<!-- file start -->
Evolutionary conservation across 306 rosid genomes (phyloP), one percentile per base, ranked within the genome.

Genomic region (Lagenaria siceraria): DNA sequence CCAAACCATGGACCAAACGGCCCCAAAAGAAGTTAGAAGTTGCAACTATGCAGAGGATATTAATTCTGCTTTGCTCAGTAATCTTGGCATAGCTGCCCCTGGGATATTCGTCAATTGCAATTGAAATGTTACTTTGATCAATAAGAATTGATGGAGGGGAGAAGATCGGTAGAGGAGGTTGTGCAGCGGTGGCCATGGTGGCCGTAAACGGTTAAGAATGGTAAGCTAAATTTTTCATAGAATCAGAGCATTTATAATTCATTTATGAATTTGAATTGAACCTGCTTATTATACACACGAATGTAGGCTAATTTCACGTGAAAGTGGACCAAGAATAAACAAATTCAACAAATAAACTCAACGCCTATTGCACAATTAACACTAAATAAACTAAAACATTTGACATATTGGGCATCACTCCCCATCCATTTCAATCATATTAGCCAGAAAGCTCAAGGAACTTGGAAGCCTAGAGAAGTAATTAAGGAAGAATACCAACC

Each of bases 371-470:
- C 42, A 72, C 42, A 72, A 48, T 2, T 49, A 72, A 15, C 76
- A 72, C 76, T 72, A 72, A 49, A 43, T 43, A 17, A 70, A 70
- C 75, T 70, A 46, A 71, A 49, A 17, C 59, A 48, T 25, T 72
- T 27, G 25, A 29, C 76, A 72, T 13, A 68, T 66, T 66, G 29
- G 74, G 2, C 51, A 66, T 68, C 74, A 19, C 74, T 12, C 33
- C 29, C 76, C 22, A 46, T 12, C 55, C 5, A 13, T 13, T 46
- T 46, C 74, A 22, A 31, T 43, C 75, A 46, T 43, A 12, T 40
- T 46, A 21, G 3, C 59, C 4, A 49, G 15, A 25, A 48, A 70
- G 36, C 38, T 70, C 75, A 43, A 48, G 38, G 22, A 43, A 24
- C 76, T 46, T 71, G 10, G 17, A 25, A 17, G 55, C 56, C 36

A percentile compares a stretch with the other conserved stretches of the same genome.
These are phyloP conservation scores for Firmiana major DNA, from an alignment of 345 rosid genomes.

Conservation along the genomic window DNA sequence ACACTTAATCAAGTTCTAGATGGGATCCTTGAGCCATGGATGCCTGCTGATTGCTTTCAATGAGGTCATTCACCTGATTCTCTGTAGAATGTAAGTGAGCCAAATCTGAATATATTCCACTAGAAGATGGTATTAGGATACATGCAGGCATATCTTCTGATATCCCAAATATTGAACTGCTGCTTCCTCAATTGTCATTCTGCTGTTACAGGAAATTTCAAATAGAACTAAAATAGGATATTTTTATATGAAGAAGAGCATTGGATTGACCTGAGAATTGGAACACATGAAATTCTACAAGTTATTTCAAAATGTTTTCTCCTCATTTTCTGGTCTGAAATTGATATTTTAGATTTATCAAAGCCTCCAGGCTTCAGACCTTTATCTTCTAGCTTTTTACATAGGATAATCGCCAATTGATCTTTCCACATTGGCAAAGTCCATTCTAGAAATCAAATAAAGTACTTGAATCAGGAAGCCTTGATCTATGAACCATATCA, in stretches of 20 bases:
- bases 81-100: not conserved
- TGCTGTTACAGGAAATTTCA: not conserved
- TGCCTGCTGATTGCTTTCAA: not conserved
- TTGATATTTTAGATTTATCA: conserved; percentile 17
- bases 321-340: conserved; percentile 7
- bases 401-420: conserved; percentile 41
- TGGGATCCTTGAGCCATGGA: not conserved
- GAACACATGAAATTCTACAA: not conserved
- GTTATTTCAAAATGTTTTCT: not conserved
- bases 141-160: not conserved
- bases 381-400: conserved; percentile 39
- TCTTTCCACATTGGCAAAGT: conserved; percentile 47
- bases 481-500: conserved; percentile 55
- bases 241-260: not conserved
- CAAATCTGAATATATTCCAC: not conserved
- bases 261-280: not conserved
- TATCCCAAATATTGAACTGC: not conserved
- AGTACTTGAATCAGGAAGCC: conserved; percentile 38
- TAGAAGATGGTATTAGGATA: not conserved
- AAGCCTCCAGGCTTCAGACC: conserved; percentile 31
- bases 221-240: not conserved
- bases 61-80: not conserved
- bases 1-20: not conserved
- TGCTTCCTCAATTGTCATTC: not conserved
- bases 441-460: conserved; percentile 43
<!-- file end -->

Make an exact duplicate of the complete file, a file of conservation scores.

Evolutionary conservation across 306 rosid genomes (phyloP), one percentile per base, ranked within the genome.

Genomic region (Lagenaria siceraria): DNA sequence CCAAACCATGGACCAAACGGCCCCAAAAGAAGTTAGAAGTTGCAACTATGCAGAGGATATTAATTCTGCTTTGCTCAGTAATCTTGGCATAGCTGCCCCTGGGATATTCGTCAATTGCAATTGAAATGTTACTTTGATCAATAAGAATTGATGGAGGGGAGAAGATCGGTAGAGGAGGTTGTGCAGCGGTGGCCATGGTGGCCGTAAACGGTTAAGAATGGTAAGCTAAATTTTTCATAGAATCAGAGCATTTATAATTCATTTATGAATTTGAATTGAACCTGCTTATTATACACACGAATGTAGGCTAATTTCACGTGAAAGTGGACCAAGAATAAACAAATTCAACAAATAAACTCAACGCCTATTGCACAATTAACACTAAATAAACTAAAACATTTGACATATTGGGCATCACTCCCCATCCATTTCAATCATATTAGCCAGAAAGCTCAAGGAACTTGGAAGCCTAGAGAAGTAATTAAGGAAGAATACCAACC

Each of bases 371-470:
- C 42, A 72, C 42, A 72, A 48, T 2, T 49, A 72, A 15, C 76
- A 72, C 76, T 72, A 72, A 49, A 43, T 43, A 17, A 70, A 70
- C 75, T 70, A 46, A 71, A 49, A 17, C 59, A 48, T 25, T 72
- T 27, G 25, A 29, C 76, A 72, T 13, A 68, T 66, T 66, G 29
- G 74, G 2, C 51, A 66, T 68, C 74, A 19, C 74, T 12, C 33
- C 29, C 76, C 22, A 46, T 12, C 55, C 5, A 13, T 13, T 46
- T 46, C 74, A 22, A 31, T 43, C 75, A 46, T 43, A 12, T 40
- T 46, A 21, G 3, C 59, C 4, A 49, G 15, A 25, A 48, A 70
- G 36, C 38, T 70, C 75, A 43, A 48, G 38, G 22, A 43, A 24
- C 76, T 46, T 71, G 10, G 17, A 25, A 17, G 55, C 56, C 36

A percentile compares a stretch with the other conserved stretches of the same genome.
These are phyloP conservation scores for Firmiana major DNA, from an alignment of 345 rosid genomes.

Conservation along the genomic window DNA sequence ACACTTAATCAAGTTCTAGATGGGATCCTTGAGCCATGGATGCCTGCTGATTGCTTTCAATGAGGTCATTCACCTGATTCTCTGTAGAATGTAAGTGAGCCAAATCTGAATATATTCCACTAGAAGATGGTATTAGGATACATGCAGGCATATCTTCTGATATCCCAAATATTGAACTGCTGCTTCCTCAATTGTCATTCTGCTGTTACAGGAAATTTCAAATAGAACTAAAATAGGATATTTTTATATGAAGAAGAGCATTGGATTGACCTGAGAATTGGAACACATGAAATTCTACAAGTTATTTCAAAATGTTTTCTCCTCATTTTCTGGTCTGAAATTGATATTTTAGATTTATCAAAGCCTCCAGGCTTCAGACCTTTATCTTCTAGCTTTTTACATAGGATAATCGCCAATTGATCTTTCCACATTGGCAAAGTCCATTCTAGAAATCAAATAAAGTACTTGAATCAGGAAGCCTTGATCTATGAACCATATCA, in stretches of 20 bases:
- bases 81-100: not conserved
- TGCTGTTACAGGAAATTTCA: not conserved
- TGCCTGCTGATTGCTTTCAA: not conserved
- TTGATATTTTAGATTTATCA: conserved; percentile 17
- bases 321-340: conserved; percentile 7
- bases 401-420: conserved; percentile 41
- TGGGATCCTTGAGCCATGGA: not conserved
- GAACACATGAAATTCTACAA: not conserved
- GTTATTTCAAAATGTTTTCT: not conserved
- bases 141-160: not conserved
- bases 381-400: conserved; percentile 39
- TCTTTCCACATTGGCAAAGT: conserved; percentile 47
- bases 481-500: conserved; percentile 55
- bases 241-260: not conserved
- CAAATCTGAATATATTCCAC: not conserved
- bases 261-280: not conserved
- TATCCCAAATATTGAACTGC: not conserved
- AGTACTTGAATCAGGAAGCC: conserved; percentile 38
- TAGAAGATGGTATTAGGATA: not conserved
- AAGCCTCCAGGCTTCAGACC: conserved; percentile 31
- bases 221-240: not conserved
- bases 61-80: not conserved
- bases 1-20: not conserved
- TGCTTCCTCAATTGTCATTC: not conserved
- bases 441-460: conserved; percentile 43